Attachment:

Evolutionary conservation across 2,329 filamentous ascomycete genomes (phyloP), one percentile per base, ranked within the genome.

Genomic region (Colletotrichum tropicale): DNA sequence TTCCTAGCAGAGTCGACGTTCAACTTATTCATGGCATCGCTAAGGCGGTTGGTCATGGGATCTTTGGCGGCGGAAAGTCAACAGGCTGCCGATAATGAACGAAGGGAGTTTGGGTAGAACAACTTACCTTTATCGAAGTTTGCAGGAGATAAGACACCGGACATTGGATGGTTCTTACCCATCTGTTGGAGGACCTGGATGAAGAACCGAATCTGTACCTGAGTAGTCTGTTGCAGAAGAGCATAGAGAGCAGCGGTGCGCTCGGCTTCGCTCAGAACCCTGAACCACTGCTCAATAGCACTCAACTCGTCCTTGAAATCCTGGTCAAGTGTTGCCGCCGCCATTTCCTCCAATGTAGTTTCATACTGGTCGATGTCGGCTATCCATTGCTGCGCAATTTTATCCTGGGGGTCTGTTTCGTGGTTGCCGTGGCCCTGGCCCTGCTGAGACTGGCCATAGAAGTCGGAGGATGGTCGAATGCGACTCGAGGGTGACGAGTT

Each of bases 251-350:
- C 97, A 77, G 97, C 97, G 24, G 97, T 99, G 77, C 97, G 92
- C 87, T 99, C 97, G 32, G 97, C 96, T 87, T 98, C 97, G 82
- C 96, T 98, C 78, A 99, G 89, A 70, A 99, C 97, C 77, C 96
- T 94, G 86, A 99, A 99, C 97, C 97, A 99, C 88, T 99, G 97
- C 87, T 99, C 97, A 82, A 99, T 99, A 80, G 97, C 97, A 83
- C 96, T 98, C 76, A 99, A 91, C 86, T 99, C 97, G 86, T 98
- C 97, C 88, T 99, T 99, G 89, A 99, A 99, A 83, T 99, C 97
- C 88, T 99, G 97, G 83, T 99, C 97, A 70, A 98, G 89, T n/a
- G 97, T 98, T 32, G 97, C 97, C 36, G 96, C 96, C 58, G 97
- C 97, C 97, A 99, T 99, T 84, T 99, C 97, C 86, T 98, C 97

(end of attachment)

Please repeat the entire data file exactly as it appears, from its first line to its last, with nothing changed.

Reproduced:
Evolutionary conservation across 2,329 filamentous ascomycete genomes (phyloP), one percentile per base, ranked within the genome.

Genomic region (Colletotrichum tropicale): DNA sequence TTCCTAGCAGAGTCGACGTTCAACTTATTCATGGCATCGCTAAGGCGGTTGGTCATGGGATCTTTGGCGGCGGAAAGTCAACAGGCTGCCGATAATGAACGAAGGGAGTTTGGGTAGAACAACTTACCTTTATCGAAGTTTGCAGGAGATAAGACACCGGACATTGGATGGTTCTTACCCATCTGTTGGAGGACCTGGATGAAGAACCGAATCTGTACCTGAGTAGTCTGTTGCAGAAGAGCATAGAGAGCAGCGGTGCGCTCGGCTTCGCTCAGAACCCTGAACCACTGCTCAATAGCACTCAACTCGTCCTTGAAATCCTGGTCAAGTGTTGCCGCCGCCATTTCCTCCAATGTAGTTTCATACTGGTCGATGTCGGCTATCCATTGCTGCGCAATTTTATCCTGGGGGTCTGTTTCGTGGTTGCCGTGGCCCTGGCCCTGCTGAGACTGGCCATAGAAGTCGGAGGATGGTCGAATGCGACTCGAGGGTGACGAGTT

Each of bases 251-350:
- C 97, A 77, G 97, C 97, G 24, G 97, T 99, G 77, C 97, G 92
- C 87, T 99, C 97, G 32, G 97, C 96, T 87, T 98, C 97, G 82
- C 96, T 98, C 78, A 99, G 89, A 70, A 99, C 97, C 77, C 96
- T 94, G 86, A 99, A 99, C 97, C 97, A 99, C 88, T 99, G 97
- C 87, T 99, C 97, A 82, A 99, T 99, A 80, G 97, C 97, A 83
- C 96, T 98, C 76, A 99, A 91, C 86, T 99, C 97, G 86, T 98
- C 97, C 88, T 99, T 99, G 89, A 99, A 99, A 83, T 99, C 97
- C 88, T 99, G 97, G 83, T 99, C 97, A 70, A 98, G 89, T n/a
- G 97, T 98, T 32, G 97, C 97, C 36, G 96, C 96, C 58, G 97
- C 97, C 97, A 99, T 99, T 84, T 99, C 97, C 86, T 98, C 97